The pilot formed a figure eight over the falls dipping us down just to the edge of the rocks.  As he made the figure eight he titled the helicopter on both sides presenting us with a complete bird’s eye view.  On the portion of the falls that were dry, he flew low enough to see the beautiful detail in rocks of the canyon walls.

Flight of Angels

Dipping down into the amazing falls.

I took lots of pictures and savored every minute.  What a fabulous way to experience my first helicopter ride!   When we returned to the helipad and deplaned we were all smiling from ear to ear.  From the helipad we were walked back to a the gift shop area and into a small room where a video was played of our flight.  There was an option to purchase the video but I opted out.

Now it was time for the short minibus ride back to the Sprayview Hotel.  Aryn, Kathryn, Judy and I sat down for a quick lunch in the pool area.  While we ate a baboon leaped up onto the half wall behind the pool.  Apparently, it was thirsty because it made its way to the edge of the pool and stuck its face in for a drink.

Thirsty Baboon

Baboon comes to our pool for a drink.

Then another baboon appeared on the roof, reached up into the low-hanging tree branches and grabbed a piece of fruit.  Got some great pics of that.  The two baboons didn’t stick around too long nor did we.  As soon as we were through eating we were on a mission to hit up the open-air markets with our money and various items for trade.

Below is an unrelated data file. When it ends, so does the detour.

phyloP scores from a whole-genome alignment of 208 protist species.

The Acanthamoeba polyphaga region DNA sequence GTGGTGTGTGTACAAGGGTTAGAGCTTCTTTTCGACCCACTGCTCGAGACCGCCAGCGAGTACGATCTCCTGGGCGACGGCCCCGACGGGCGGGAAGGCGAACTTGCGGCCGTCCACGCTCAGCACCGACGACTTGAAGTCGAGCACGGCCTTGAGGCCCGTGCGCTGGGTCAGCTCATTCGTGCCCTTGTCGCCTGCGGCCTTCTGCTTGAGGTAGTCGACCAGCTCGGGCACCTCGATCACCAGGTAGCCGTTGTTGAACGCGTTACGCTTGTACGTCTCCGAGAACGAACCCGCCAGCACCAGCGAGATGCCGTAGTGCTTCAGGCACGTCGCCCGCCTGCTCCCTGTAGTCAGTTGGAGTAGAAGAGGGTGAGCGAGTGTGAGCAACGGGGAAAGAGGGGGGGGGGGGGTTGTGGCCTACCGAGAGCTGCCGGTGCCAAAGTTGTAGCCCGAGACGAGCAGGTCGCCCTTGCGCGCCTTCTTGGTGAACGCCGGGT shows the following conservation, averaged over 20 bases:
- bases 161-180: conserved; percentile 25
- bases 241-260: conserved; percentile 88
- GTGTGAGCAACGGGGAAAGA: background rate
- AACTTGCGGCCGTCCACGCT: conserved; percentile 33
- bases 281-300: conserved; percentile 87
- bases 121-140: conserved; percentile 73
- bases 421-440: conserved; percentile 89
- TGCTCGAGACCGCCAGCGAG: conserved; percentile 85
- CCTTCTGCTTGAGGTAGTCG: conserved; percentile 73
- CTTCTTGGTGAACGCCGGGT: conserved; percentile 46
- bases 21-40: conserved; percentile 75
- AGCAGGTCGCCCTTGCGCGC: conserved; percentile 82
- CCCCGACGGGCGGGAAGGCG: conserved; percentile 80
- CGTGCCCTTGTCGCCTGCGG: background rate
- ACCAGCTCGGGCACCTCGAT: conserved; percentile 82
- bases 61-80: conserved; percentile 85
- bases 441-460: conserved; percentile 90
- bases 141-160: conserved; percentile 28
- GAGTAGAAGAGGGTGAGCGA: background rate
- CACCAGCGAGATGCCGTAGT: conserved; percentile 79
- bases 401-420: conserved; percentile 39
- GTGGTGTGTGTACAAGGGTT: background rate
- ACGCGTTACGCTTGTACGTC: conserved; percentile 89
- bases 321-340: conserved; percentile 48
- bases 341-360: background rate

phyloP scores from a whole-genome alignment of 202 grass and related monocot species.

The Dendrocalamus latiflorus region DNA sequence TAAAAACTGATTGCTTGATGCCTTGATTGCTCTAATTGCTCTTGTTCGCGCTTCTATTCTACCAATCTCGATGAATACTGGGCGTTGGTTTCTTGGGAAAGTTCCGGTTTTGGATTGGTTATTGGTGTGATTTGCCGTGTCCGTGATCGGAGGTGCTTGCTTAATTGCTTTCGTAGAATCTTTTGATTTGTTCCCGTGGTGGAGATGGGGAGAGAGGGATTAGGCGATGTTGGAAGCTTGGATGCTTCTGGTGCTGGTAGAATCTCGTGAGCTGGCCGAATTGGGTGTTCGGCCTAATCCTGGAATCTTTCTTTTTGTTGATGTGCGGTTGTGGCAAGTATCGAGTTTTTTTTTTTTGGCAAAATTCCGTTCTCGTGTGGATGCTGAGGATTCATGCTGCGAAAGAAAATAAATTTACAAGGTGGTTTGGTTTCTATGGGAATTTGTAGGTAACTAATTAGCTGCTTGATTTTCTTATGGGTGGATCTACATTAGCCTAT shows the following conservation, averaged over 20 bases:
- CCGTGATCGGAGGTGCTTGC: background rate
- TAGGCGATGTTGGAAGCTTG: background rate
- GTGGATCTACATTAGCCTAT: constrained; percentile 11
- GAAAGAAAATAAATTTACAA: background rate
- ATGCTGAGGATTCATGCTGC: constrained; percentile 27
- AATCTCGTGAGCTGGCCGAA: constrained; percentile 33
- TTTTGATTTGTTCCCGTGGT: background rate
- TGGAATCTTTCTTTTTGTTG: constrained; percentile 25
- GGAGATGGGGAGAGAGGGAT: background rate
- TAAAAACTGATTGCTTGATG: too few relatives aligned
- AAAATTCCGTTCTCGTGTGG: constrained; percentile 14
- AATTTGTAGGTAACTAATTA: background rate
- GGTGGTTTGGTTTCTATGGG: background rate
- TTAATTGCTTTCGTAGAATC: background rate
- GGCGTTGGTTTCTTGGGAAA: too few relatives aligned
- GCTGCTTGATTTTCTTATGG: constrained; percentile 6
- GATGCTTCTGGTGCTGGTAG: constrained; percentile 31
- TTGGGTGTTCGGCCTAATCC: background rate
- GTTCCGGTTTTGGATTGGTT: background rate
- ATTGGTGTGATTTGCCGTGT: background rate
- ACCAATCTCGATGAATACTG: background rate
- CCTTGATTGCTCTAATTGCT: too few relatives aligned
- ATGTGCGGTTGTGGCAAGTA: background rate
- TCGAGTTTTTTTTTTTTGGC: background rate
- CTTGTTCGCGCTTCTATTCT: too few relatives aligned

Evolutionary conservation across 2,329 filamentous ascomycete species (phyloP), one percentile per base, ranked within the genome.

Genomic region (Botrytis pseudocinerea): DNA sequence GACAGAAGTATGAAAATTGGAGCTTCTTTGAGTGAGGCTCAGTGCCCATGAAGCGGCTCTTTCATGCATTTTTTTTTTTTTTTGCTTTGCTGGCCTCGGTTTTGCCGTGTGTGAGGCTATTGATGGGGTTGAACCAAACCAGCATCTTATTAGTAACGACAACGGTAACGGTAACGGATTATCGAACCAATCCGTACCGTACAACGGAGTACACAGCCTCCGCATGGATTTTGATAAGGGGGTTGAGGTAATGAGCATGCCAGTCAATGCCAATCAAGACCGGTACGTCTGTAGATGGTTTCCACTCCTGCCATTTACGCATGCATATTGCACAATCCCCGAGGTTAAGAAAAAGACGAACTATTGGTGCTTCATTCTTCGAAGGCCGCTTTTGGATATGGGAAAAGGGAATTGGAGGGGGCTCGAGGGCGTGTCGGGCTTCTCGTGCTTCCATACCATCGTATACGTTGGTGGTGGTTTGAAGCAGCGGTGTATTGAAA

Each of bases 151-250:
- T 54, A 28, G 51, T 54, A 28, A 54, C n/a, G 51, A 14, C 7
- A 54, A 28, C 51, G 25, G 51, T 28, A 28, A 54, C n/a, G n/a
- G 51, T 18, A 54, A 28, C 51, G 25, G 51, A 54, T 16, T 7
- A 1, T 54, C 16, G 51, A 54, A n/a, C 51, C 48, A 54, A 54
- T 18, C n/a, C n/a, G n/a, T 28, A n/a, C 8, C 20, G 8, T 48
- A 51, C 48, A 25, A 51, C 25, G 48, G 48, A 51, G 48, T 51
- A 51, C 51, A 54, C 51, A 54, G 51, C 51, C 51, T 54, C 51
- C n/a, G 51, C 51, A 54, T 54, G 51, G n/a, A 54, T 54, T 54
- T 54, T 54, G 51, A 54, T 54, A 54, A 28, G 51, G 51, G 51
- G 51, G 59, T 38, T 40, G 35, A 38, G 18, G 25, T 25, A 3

The “curios” market area was wide-spread and located just behind the post office and banks.  It was a $5 taxi ride or 15-minute walk.  We took the taxi figuring we’d save time so we’d have more time to shop and make it to the Victoria Falls Hotel for high tea.   The open-air curios markets consisted of three long corrugated metal roofed structures supported by heavy wooden posts.  A narrow dirt walkway ran all the way from one entrance to the back of the shops, then looped around and continued back along the opposite side all the way to the other entrance.

Zimbabwe Curio Market

View of one section of the open-air curio markets in Victoria Falls, Zimbabwe.